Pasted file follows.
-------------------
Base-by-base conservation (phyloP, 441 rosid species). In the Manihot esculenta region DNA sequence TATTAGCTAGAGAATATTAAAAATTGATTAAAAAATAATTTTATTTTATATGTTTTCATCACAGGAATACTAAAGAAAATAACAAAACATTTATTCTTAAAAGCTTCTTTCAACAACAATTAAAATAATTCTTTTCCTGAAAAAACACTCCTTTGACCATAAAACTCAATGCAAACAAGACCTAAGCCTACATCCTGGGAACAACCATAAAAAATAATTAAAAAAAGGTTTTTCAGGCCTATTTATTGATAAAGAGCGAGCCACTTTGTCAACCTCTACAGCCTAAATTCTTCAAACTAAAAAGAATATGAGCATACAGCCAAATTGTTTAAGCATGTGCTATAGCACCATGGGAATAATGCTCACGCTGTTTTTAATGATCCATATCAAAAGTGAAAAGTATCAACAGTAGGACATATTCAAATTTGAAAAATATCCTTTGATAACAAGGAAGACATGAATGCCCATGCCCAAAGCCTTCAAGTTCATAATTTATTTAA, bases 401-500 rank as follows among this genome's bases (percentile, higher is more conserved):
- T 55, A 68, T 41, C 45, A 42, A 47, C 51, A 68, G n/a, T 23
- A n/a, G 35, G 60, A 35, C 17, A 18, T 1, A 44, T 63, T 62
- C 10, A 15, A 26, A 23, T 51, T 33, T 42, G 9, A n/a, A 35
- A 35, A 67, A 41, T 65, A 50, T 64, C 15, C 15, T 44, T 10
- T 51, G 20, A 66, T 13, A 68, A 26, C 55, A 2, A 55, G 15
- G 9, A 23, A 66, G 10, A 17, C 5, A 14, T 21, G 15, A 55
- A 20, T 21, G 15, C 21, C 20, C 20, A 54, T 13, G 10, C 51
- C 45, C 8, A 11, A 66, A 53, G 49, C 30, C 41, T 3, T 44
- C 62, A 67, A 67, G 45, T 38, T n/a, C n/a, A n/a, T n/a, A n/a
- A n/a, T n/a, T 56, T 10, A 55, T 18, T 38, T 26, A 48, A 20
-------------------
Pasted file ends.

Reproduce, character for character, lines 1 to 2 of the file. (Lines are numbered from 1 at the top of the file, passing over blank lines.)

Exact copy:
Base-by-base conservation (phyloP, 441 rosid species). In the Manihot esculenta region DNA sequence TATTAGCTAGAGAATATTAAAAATTGATTAAAAAATAATTTTATTTTATATGTTTTCATCACAGGAATACTAAAGAAAATAACAAAACATTTATTCTTAAAAGCTTCTTTCAACAACAATTAAAATAATTCTTTTCCTGAAAAAACACTCCTTTGACCATAAAACTCAATGCAAACAAGACCTAAGCCTACATCCTGGGAACAACCATAAAAAATAATTAAAAAAAGGTTTTTCAGGCCTATTTATTGATAAAGAGCGAGCCACTTTGTCAACCTCTACAGCCTAAATTCTTCAAACTAAAAAGAATATGAGCATACAGCCAAATTGTTTAAGCATGTGCTATAGCACCATGGGAATAATGCTCACGCTGTTTTTAATGATCCATATCAAAAGTGAAAAGTATCAACAGTAGGACATATTCAAATTTGAAAAATATCCTTTGATAACAAGGAAGACATGAATGCCCATGCCCAAAGCCTTCAAGTTCATAATTTATTTAA, bases 401-500 rank as follows among this genome's bases (percentile, higher is more conserved):
- T 55, A 68, T 41, C 45, A 42, A 47, C 51, A 68, G n/a, T 23